Amazon Studio’s new online programs have been a long time coming. As we get more and more of our entertainment online, cable television just doesn’t really make sense anymore. Babies born today may not know what’s so special about Saturday morning by the time they’re old enough to watch cartoons, because they will be able to watch their favorite programs any time they want.
The Netflix original series “House of Cards” has proven to the entertainment industry that original online content with top-tier writers and actors like Kevin Spacey can make money. It’s really no surprise that Amazon is now creating its own content with a slew of new pilots. “House of Cards” has actually proven a greater financial success than even Netflix expected, with the Wall Street Journal reporting a nearly 25% improvement in the company’s stock price.
flickr image by pinguino
Online-only content is no longer a daring new frontier — it’s a switch that media providers cannot afford to miss. One of the last holdouts of the cable era, HBO, has made its name creating top-tier, movie-quality dramatic television. Its shows garner massive attention for their quality and are must-see TV for millions. But the network has sternly resisted making its content available online and expanding its reach. Currently, only HBO’s television subscribers can get its content online.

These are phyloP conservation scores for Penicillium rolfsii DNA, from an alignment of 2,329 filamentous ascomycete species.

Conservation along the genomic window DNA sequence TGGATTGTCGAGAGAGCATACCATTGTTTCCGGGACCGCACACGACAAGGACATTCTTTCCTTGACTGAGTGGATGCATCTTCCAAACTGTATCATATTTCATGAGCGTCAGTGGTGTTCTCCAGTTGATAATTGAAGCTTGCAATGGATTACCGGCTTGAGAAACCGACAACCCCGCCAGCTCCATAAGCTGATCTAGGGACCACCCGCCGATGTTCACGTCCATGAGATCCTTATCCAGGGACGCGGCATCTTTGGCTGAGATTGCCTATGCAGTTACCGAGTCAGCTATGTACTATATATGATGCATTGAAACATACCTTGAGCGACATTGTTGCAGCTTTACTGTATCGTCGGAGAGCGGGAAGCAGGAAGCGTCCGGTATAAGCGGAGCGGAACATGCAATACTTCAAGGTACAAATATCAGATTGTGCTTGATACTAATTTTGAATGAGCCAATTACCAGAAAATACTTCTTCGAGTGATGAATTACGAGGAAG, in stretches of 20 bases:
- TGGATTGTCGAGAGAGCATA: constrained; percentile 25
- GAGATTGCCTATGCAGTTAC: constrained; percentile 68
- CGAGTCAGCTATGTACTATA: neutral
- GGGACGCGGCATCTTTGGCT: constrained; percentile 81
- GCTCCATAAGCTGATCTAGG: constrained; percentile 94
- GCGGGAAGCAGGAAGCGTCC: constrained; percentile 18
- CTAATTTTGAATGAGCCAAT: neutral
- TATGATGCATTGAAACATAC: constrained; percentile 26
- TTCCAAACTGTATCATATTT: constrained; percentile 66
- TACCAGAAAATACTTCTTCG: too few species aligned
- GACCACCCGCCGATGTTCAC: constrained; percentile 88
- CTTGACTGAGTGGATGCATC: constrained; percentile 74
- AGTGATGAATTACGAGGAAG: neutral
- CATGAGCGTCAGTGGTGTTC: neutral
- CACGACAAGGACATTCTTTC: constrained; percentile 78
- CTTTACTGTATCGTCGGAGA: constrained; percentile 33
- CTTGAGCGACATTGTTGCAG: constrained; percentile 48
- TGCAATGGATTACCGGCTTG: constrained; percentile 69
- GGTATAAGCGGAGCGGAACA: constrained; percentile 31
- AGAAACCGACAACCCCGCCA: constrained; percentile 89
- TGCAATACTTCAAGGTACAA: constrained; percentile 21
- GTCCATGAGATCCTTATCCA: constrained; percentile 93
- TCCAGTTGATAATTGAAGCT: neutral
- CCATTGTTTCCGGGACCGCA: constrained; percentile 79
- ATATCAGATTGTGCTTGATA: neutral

Amazon is working on at least six pilots for its Amazon Instant Video service. New series from retail behemoth include “Browsers”, a musical about the Internet scene in NYC; “Zombieland,” based on the movie of the same name; and “Onion News Empire,” from Theonion.com. The business model being put in place by Amazon is innovative and will likely set a template by which future web-original content providers will follow — viewers vote on their favorite shows, and the ones that get the most votes stay, the ones that don’t are gone. This puts the job of executive producer in the hands of the viewers who will have a direct say in what sort of programming they are provided.
Television expert, Rasertech points out that the average cost for satellite packages comes to around $30 a month, while Netflix can be had for about a third of that (not including high-speed Internet connection), and Amazon Prime charges an annual fee of $79, which comes out to under $8 a month.
There’s still some great cable and satellite exclusive content, but for how long before HBO and other networks come around to the tremendous value of web content?
About the author: Owen Smith is a freelance writer and sports blogger living in Utah.